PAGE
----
INTERVIEW: Bilge Yeşil on the Turkish media, past and present
William Armstrong - email@example.com
Demonstrators hold banners with the picture of Erol Önderoglu, local representative of Reporters Without Borders (RSF), during a protest against the arrest of three prominent activists for press freedom, in front of Metris prison in Istanbul. REUTERS photo
The closure of dozens of outlets and detention of journalists accused of links to the Gülen movement after the recent attempted military coup has turned the spotlight on Turkey’s media once again.
But problems in the Turkish press are nothing new. A new book by CUNY associate professor Bilge Yeşil, “Media in New Turkey: The Origins of an Authoritarian Neoliberal State” (reviewed in HDN here), traces the question back to the 1980s, when the economic structure of the current media system took shape.
Yeşil spoke to the Hürriyet Daily News about her work. The conversation has been edited for clarity and brevity.
The book focuses on Turkish media since the 1980s. The 1980 military coup and the economic and political order it ushered in is key to understanding the situation today. Why is that era important for understanding the current media landscape in Turkey?
The 1980s were really important because they set the stage for the new commercialized media environment and the political-economic relationships between the government, state institutions, and the military. The military coup of Sept. 12, 1980 was an important turning point because it set the stage for all the legal pressures used throughout the 1980s and up to the present: The legal pressure that can be found in the press law, the anti-terror law, the new penal code and the new constitution. We have seen that materialize in the imprisonment and prosecution of journalists, the closing down of magazines, TV channels and radio stations. These all go back to the 1980 constitution, the penal code, the press law and whatnot.
In the 1980s there was also a new economic model, where market principles become the most important principles to be followed by the state and private enterprise. Up-and-coming business tycoons - [Hürriyet's owner] Aydın Doğan is one of them - started dabbling in the media industry. They first started buying up newspapers and in the 1990s they got into commercial TV channels. This commercialization and conglomeration of the press and TV, and the blurring boundaries between newspaper and TV station ownership, is not an exclusively Turkish phenomenon.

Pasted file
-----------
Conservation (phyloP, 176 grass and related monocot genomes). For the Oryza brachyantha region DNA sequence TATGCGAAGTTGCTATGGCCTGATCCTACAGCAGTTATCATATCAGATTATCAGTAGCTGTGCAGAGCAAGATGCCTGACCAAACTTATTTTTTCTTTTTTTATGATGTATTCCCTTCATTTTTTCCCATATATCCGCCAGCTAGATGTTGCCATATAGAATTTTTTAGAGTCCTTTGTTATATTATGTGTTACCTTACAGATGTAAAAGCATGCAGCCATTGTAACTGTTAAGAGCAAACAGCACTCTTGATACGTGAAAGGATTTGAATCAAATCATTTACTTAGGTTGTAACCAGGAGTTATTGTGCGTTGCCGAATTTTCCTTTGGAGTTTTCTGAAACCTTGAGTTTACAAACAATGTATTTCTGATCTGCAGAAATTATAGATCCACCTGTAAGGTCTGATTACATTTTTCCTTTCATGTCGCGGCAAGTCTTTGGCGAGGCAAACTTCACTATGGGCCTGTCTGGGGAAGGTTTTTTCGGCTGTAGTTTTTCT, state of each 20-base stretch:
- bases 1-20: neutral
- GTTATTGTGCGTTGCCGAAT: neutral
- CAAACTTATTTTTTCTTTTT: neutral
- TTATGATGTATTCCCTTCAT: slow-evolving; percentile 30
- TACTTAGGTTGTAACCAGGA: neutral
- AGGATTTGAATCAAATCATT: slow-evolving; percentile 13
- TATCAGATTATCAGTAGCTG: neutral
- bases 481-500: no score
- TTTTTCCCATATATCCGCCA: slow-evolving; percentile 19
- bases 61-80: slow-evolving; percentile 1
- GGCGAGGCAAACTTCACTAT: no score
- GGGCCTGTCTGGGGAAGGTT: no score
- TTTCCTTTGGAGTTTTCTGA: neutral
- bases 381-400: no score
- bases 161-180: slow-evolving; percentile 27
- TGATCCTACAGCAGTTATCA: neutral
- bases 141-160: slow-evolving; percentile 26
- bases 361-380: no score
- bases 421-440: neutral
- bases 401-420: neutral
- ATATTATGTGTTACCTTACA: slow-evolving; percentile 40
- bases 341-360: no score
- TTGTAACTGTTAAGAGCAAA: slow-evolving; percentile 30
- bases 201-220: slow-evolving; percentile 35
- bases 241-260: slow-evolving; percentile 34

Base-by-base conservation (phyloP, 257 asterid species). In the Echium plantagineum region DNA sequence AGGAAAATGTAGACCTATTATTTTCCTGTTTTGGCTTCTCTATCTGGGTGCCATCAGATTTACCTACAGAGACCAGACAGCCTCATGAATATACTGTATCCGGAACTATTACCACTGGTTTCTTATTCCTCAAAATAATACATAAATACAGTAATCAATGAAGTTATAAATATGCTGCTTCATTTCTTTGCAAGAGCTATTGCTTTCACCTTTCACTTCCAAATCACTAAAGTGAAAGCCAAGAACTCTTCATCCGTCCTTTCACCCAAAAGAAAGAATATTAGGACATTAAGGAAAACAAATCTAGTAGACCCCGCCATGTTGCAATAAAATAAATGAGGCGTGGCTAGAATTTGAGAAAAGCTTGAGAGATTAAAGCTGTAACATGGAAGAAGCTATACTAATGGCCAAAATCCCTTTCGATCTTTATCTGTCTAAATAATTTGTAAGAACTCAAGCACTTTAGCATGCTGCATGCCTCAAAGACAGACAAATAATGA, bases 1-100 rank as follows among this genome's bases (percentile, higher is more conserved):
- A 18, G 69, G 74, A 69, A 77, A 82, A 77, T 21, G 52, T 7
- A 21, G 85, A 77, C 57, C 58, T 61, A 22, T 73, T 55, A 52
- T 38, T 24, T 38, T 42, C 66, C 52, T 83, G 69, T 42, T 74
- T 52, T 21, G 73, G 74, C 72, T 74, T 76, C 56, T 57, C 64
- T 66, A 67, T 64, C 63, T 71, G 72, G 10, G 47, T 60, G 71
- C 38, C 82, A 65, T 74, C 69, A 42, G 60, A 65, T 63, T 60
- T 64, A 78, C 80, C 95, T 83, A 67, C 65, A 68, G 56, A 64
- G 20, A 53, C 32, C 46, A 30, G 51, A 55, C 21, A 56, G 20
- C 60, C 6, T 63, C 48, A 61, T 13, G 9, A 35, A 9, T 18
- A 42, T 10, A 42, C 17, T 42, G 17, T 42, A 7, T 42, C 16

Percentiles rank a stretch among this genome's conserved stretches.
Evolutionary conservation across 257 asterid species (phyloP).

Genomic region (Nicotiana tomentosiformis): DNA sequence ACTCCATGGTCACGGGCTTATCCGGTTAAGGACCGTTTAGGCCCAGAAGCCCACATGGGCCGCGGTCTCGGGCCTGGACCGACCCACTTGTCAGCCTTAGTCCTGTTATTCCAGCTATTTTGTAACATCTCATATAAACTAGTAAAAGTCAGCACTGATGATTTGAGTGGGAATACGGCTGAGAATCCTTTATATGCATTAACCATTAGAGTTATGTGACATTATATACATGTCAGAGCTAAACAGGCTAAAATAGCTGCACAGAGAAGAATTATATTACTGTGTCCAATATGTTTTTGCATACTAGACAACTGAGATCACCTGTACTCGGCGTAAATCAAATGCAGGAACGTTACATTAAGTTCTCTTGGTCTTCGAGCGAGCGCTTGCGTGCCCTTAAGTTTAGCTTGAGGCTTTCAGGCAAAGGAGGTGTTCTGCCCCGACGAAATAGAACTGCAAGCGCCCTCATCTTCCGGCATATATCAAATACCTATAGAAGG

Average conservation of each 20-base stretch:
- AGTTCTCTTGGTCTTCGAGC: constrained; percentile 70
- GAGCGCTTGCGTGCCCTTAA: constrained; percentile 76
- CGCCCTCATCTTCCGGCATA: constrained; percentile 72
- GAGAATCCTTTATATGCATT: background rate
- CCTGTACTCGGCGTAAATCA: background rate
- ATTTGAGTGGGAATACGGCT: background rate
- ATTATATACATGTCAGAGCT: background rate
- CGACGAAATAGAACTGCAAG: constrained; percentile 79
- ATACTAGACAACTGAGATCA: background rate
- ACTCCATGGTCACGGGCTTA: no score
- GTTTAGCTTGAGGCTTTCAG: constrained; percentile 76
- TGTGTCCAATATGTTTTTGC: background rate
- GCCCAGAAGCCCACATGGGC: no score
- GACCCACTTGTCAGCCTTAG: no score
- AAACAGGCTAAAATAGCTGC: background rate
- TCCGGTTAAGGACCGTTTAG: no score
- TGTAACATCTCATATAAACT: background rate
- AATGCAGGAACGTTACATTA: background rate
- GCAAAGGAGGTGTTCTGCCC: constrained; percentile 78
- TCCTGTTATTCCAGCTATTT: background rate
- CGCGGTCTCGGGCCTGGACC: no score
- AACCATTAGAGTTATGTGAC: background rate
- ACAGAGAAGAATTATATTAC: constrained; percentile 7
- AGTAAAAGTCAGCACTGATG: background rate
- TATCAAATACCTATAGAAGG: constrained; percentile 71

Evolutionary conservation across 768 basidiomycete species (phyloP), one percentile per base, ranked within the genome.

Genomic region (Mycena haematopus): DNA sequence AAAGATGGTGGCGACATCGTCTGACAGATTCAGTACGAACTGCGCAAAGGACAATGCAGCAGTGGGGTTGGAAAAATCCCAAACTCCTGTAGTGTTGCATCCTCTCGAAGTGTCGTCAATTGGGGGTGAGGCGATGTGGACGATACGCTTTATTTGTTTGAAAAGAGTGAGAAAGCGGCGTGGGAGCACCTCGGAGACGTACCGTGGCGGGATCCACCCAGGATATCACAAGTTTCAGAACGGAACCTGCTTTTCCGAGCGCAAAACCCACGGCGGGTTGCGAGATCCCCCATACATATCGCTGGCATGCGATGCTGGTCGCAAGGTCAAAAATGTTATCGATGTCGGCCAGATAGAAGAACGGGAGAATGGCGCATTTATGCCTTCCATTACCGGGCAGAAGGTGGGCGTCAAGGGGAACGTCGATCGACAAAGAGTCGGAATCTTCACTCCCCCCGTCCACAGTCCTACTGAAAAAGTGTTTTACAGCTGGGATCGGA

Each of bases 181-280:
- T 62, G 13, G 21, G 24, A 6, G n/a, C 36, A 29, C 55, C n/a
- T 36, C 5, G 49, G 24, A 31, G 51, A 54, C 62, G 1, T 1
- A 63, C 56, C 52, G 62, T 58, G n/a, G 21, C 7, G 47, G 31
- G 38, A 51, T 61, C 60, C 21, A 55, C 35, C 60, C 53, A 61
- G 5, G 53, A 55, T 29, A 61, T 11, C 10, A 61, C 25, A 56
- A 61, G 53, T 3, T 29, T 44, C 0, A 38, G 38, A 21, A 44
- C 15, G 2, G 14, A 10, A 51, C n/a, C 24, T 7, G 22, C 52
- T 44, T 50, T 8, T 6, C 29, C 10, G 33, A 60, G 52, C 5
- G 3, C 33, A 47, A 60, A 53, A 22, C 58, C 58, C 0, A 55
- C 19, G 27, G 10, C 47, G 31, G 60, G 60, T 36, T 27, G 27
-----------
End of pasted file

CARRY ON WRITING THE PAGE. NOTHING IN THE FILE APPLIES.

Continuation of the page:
But we see how business tycoons entering the media in the 1980s and 90s tried to use their newspapers and TV channels to extract certain favors from governments, or to establish certain alliances with the military or higher state bureaucrats by providing positive coverage or suppressing critical reporting. The establishment of that kind of political-economic, patron-client relationship was a turning point in the Turkish media. The media bosses were not just trying to extract favors from the government in terms of privatization deals, or getting state bids, or favorable credit from state banks. They become powerful players in terms of managing the information flow.
When combined with the legal pressures that resulted from the post-1980 coup constitution, we see this immense pressure to turn a profit by media companies. That takes us to sensationalized and entertainment-oriented content, especially from the 1990s with the first commercial TV channels and the tabloidization of the press from the 1980s.
I also want to make the point that when I say the “Turkish media” it’s completely for reasons of brevity. I talk about Kurdish or pro-Kurdish newspapers in the book, but for reasons of brevity in English I say the Turkish media. For a number of reasons it became a lot cheaper to buy media outlets during the 1980s, which made it easier for new players to enter the sector.
Exactly. I don't want to say that before 1980 everything in the Turkish press was fine and there were no problems with censorship or political-economic alliances with the government. If you look at the history of the Turkish press from the 1950s onward you see how each newspaper is openly aligned with certain political parties. That kind of politicization has a long history in Turkey.
But before the 1980s there were what is referred to as "journalist families" in Turkey. These families had prominent members running or managing a newspaper, with some sort of professional background in journalism. In the 1980s business tycoons started buying the financially troubled newspapers owned by these families. They were financially troubled because, with the neoliberalization of the economy, the prime minister of the time Turgut Özal imposed certain tariffs and quotas on newsprint. That made it much more difficult for the press families to cover their costs because they had no other business interests. Some of the journalists I talked to while writing the book said Özal's policies were used as a stick to strong-arm certain press families. Certainly his economic decisions took a toll on these families, and many of them had to sell their newspapers on the cheap.
Another economic difficulty came with technological changes. The shift from traditional printing press technologies to computer-assisted technologies also introduced a new cost item for newspaper owners. Meanwhile new distribution monopolies were emerging, whereby if you're not part of a big group you're excluded from the network, which introduced new costs. Journalism became more and more costly for the traditional press families, so new business tycoons came in to buy their newspapers.